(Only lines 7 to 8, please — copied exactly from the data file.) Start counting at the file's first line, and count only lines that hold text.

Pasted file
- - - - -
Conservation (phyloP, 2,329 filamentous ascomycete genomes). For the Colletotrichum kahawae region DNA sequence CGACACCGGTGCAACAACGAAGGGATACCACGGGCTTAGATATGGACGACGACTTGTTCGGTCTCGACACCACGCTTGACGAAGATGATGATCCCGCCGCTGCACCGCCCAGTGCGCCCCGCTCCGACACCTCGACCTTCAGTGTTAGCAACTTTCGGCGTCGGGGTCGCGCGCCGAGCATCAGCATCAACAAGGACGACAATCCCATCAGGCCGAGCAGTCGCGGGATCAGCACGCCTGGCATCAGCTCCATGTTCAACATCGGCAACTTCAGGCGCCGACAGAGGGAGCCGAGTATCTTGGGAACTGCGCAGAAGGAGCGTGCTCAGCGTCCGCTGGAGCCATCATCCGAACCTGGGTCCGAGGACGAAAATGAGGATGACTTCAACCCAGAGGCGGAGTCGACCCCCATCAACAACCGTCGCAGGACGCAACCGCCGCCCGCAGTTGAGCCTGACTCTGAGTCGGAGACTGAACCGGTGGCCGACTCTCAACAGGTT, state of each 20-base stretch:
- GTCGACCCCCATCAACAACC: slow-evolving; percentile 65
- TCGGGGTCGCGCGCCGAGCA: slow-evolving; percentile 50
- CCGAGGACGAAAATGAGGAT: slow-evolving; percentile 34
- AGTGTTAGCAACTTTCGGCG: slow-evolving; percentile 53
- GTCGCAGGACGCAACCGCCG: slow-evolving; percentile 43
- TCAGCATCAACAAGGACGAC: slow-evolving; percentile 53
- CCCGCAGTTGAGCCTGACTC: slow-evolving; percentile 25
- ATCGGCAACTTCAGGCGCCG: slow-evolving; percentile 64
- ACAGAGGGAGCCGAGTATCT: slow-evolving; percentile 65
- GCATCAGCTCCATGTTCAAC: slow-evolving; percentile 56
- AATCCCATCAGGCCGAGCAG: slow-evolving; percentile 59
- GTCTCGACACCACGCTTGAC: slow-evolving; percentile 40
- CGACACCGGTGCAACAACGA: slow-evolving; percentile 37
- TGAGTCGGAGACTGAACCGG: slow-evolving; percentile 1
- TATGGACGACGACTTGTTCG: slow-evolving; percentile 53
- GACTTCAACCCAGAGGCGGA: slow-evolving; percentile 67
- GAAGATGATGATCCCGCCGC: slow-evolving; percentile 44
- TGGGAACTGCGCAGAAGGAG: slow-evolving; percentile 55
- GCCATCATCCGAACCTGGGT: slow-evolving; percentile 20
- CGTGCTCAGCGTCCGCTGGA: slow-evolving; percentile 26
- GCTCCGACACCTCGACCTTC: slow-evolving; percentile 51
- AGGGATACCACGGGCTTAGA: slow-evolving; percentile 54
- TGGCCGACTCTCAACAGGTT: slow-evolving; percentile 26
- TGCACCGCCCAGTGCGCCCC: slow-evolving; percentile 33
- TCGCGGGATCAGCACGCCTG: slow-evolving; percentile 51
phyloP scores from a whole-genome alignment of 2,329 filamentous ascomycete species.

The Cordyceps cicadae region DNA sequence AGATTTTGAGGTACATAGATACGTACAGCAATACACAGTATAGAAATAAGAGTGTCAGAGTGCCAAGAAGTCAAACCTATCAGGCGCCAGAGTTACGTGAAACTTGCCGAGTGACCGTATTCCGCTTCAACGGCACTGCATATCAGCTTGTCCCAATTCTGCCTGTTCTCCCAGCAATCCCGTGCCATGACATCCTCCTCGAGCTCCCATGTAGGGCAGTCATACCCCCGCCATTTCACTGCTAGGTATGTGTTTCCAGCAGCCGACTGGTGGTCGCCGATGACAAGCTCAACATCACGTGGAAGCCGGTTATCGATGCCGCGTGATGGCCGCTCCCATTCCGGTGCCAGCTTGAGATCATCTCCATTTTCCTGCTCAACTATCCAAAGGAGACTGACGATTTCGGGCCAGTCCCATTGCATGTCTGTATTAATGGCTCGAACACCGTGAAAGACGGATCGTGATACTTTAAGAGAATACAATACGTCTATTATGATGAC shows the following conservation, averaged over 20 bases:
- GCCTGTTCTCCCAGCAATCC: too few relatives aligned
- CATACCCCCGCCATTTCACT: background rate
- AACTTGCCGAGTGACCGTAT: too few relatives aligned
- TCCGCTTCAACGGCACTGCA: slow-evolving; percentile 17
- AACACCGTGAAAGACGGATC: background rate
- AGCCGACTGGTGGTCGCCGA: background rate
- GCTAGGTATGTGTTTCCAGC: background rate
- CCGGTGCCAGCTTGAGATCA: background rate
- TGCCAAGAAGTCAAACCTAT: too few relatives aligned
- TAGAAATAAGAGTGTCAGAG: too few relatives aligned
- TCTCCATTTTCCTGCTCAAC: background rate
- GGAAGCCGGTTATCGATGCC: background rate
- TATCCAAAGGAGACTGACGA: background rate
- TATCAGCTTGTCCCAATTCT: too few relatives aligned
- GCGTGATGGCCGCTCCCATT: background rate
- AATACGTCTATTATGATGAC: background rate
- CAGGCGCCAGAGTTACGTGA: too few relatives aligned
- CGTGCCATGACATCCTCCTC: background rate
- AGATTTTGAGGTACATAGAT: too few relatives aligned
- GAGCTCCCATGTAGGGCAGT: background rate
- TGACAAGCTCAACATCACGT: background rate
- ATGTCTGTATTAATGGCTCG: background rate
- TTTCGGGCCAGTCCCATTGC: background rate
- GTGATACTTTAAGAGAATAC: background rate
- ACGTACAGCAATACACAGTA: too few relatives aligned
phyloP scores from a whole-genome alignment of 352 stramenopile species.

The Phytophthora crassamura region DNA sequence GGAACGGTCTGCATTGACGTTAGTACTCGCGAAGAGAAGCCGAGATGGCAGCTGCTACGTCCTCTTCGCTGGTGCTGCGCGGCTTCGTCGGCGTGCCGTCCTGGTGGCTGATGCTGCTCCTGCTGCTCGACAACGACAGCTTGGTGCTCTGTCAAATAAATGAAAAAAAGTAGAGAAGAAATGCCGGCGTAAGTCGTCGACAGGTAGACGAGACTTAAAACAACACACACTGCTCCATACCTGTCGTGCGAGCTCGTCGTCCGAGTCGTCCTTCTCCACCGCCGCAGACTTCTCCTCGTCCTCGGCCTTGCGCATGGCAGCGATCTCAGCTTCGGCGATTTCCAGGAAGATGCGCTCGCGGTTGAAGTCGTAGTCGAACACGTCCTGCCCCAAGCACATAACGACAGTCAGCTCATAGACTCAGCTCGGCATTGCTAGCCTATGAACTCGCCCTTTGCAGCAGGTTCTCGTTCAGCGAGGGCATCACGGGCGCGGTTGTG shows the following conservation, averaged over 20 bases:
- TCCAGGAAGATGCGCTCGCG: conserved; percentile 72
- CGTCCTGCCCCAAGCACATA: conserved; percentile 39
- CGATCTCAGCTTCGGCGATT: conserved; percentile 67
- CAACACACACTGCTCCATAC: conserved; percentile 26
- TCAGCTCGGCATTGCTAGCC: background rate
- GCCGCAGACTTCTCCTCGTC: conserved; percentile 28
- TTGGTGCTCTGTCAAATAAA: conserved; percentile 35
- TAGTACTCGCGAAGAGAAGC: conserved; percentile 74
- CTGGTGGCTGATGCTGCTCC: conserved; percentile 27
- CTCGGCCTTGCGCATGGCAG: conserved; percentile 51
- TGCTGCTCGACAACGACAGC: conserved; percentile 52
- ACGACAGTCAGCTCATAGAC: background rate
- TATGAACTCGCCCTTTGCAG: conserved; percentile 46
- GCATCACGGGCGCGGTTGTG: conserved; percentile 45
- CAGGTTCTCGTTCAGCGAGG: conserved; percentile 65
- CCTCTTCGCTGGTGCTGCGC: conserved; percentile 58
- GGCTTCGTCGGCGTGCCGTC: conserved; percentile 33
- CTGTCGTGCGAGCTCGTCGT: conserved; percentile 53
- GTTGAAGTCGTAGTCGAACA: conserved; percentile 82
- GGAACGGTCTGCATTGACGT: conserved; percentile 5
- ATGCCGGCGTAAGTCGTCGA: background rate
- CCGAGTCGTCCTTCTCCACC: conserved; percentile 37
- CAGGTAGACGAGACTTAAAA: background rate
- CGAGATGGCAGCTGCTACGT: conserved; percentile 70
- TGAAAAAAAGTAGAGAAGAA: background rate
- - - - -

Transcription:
- TCAGCATCAACAAGGACGAC: slow-evolving; percentile 53
- CCCGCAGTTGAGCCTGACTC: slow-evolving; percentile 25